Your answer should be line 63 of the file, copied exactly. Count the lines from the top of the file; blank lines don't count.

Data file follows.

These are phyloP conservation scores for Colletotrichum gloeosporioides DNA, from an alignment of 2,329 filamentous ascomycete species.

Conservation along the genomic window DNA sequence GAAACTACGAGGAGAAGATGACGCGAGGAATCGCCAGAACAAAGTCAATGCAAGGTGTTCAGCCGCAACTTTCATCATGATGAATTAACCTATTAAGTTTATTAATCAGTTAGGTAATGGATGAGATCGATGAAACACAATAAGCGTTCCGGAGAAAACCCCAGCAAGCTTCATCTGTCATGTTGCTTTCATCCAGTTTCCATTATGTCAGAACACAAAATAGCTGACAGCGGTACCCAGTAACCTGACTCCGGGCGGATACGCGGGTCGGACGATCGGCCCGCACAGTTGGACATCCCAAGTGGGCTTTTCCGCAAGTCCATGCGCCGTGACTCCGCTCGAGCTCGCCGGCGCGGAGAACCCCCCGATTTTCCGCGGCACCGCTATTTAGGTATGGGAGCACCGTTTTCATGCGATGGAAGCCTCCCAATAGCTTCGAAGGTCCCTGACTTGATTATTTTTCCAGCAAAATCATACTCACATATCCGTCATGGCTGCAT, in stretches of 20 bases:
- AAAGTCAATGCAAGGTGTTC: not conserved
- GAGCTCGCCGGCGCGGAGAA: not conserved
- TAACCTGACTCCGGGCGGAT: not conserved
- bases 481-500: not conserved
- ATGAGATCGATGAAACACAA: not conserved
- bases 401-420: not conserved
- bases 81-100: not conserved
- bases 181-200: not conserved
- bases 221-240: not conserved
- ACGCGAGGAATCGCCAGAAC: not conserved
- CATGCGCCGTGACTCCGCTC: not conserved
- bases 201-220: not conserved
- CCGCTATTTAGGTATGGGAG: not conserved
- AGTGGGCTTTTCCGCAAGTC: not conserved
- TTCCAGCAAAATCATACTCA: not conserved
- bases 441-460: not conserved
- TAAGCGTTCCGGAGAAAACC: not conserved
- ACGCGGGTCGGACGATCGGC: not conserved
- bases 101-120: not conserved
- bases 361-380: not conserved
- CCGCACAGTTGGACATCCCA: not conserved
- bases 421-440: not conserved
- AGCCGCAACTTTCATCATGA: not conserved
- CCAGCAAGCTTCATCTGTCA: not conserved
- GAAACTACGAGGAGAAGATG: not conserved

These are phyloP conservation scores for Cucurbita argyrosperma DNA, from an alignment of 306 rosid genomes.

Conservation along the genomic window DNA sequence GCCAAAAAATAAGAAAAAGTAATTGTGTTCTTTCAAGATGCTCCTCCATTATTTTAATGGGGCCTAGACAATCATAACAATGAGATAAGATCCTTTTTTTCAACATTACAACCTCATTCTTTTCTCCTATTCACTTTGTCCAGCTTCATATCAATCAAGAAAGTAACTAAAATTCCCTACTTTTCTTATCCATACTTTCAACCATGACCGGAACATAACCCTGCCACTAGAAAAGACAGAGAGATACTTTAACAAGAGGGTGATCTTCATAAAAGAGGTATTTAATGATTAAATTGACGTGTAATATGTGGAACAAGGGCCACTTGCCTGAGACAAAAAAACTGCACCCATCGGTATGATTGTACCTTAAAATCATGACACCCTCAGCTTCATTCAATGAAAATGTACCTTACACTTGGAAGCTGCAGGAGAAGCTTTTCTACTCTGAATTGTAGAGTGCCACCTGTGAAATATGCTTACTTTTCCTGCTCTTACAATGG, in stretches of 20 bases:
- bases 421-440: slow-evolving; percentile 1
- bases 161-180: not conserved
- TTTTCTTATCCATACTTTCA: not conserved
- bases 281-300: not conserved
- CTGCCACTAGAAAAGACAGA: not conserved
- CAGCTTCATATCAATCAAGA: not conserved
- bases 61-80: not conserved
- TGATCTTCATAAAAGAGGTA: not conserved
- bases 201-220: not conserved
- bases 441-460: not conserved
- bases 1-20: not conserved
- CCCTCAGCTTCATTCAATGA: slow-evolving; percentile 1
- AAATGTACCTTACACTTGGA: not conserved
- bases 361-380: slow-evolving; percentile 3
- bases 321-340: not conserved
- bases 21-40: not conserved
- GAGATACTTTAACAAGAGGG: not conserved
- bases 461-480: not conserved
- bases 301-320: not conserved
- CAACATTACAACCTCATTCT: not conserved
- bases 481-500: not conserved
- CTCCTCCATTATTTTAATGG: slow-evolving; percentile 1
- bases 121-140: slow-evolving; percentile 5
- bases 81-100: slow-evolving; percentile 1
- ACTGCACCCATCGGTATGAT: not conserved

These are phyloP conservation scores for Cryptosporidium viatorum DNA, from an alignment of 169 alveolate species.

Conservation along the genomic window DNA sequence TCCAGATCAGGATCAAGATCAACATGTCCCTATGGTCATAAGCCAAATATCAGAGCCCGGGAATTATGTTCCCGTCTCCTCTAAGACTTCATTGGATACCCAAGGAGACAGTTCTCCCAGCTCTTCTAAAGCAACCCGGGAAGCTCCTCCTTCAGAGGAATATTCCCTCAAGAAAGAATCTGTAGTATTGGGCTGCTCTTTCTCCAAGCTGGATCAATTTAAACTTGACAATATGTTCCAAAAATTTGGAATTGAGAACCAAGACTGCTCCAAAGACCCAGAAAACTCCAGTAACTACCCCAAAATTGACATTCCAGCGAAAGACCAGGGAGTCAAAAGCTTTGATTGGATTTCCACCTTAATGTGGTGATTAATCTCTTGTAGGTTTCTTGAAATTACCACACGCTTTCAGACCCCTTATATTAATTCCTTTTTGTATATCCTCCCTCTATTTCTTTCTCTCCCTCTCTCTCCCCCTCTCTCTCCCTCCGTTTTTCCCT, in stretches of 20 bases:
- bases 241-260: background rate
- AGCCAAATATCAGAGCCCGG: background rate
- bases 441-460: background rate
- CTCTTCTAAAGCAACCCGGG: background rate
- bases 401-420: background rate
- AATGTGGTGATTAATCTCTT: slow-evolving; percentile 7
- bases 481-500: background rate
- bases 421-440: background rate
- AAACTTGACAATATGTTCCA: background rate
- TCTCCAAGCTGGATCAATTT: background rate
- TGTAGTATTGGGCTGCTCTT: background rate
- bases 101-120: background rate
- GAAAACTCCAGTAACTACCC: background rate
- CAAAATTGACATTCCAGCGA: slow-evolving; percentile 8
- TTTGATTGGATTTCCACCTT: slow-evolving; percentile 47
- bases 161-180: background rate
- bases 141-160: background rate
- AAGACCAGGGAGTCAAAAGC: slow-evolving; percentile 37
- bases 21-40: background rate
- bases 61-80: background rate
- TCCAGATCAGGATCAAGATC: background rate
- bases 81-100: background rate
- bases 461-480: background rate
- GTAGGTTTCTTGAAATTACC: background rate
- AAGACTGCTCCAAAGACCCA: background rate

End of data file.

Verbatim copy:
- bases 481-500: background rate